River legend Kent Ford will be presenting “Call of the River” at the Kendall Pub on Friday, April 1st @ 8:00pm. While the film starts at 8pm, we’ll be there at 7pm…come on by and enjoy the food and camaraderie.There will be door prizes, pizza, wings and appetizers (drinks are not provided). This film is not to be missed by any paddler, adventurer or nature lover!

Saturday, April 2nd – Paddles, Ribbon Cutting
NEW TIME!!!!!!   7am – Geneva to Yorkville Paddle 

We used to be in Geneva, now we’re in Yorkville! Celebrate the Grand Re-Opening of the shop with this fun, celebratory paddle downstream.Meet at the old location at 7:00am to launch by 7:30am! There will be a support vehicle with trailer that follows the trip to pick up paddlers if they shouldn’t make the entire journey! We will shuttle paddlers and boats back to Geneva following the Ribbon Cutting @ 1pm so bring a lunch and some clothes to change into if you arrive early! 

10am – 5pm: Open House
See the new place and learn about what GKC is doing in the future! We’ll have give-aways for gear, trips and courses as well as new boats and gear on display!

10am – 4pm: Kayak & Canoe Demos
Why buy before you try?!? Paddle recreational kayaks, sea kayaks and canoes in flatwater and test out whitewater boats on the course! Manufacturers like Pyranha, P&H, Liquid Logic, Wenonah, and Sea Kayaking UK will all have their boats on hand to try out!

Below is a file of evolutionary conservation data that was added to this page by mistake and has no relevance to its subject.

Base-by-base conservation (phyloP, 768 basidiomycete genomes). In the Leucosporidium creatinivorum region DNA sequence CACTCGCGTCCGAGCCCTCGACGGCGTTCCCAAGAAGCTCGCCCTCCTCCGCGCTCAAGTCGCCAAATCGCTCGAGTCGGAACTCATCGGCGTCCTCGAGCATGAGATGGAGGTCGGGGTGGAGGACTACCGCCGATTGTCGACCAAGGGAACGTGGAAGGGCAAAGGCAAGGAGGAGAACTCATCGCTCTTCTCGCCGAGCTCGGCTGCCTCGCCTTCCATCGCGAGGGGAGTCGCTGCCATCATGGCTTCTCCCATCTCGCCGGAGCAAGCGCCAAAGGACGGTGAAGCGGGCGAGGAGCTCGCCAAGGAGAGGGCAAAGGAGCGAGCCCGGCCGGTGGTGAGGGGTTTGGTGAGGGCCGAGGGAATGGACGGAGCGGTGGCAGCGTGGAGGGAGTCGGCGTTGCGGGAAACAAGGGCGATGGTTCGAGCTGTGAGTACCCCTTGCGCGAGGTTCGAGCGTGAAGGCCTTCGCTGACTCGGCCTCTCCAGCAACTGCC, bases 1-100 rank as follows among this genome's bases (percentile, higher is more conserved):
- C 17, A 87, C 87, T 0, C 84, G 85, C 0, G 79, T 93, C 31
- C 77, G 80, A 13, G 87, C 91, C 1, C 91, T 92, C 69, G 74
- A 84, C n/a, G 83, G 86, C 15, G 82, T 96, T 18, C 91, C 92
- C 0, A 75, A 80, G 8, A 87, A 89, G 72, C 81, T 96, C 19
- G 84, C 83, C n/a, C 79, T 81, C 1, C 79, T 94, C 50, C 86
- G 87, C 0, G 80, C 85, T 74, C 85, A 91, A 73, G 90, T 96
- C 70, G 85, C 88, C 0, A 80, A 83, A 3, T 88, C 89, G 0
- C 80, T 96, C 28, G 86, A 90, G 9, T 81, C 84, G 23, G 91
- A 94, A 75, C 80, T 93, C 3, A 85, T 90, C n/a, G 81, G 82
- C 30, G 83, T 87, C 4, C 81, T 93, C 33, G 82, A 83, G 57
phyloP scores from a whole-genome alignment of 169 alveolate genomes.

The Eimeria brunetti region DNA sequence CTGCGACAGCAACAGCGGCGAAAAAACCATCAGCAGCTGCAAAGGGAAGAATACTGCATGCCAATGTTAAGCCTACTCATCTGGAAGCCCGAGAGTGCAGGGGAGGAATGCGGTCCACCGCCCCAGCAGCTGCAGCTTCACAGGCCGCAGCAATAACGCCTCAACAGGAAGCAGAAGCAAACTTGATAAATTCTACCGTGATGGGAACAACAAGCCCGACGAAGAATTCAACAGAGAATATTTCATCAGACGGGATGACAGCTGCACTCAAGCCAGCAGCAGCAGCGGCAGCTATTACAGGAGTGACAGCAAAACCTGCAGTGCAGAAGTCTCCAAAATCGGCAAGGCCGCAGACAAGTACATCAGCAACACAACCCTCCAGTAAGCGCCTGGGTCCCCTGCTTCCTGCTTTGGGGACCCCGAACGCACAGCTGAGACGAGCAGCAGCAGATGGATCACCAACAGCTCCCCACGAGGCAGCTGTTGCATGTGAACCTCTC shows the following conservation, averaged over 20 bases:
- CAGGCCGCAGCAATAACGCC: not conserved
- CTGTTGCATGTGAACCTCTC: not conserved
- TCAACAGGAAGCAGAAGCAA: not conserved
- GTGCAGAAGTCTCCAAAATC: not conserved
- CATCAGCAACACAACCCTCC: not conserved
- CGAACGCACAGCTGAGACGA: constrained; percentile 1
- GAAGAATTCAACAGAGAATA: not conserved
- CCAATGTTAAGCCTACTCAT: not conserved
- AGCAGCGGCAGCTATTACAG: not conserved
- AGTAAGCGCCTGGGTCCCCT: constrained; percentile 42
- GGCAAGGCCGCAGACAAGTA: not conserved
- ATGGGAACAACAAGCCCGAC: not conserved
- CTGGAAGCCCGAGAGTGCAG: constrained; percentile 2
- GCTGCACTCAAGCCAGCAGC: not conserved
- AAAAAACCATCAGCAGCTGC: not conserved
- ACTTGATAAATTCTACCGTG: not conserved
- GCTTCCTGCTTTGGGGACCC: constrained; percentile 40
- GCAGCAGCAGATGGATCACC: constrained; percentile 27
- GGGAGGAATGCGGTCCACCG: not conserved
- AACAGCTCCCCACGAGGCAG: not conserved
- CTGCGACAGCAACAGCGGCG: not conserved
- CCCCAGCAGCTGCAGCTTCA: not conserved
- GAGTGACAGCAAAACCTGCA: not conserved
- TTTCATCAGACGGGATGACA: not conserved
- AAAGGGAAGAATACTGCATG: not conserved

NEW TIME!!!!!!  1PM – Ribbon Cutting
We’re really excited about the new location! Help us open our doors to this new opportunity!

Sunday, April 3rd – Paddle w/the Pros
Noon to 5pm – Open House

1pm to 4pm – Paddle with the Pros
Join GKC Coaches, Owner Ryan Rushton and Kelly Blades on the water for a fun day trip from Yorkville to Silver Springs. Start upstream of the whitwater park or immediately downstream. We’ll play in the park from 1-2pm and then launch downstream at 2pm for a nice moving water paddle downstream to the State Park! Join us at 1pm for the whitewater paddling tips and or 2pm for the paddle! You can use this paddle to demo kayaks and canoes!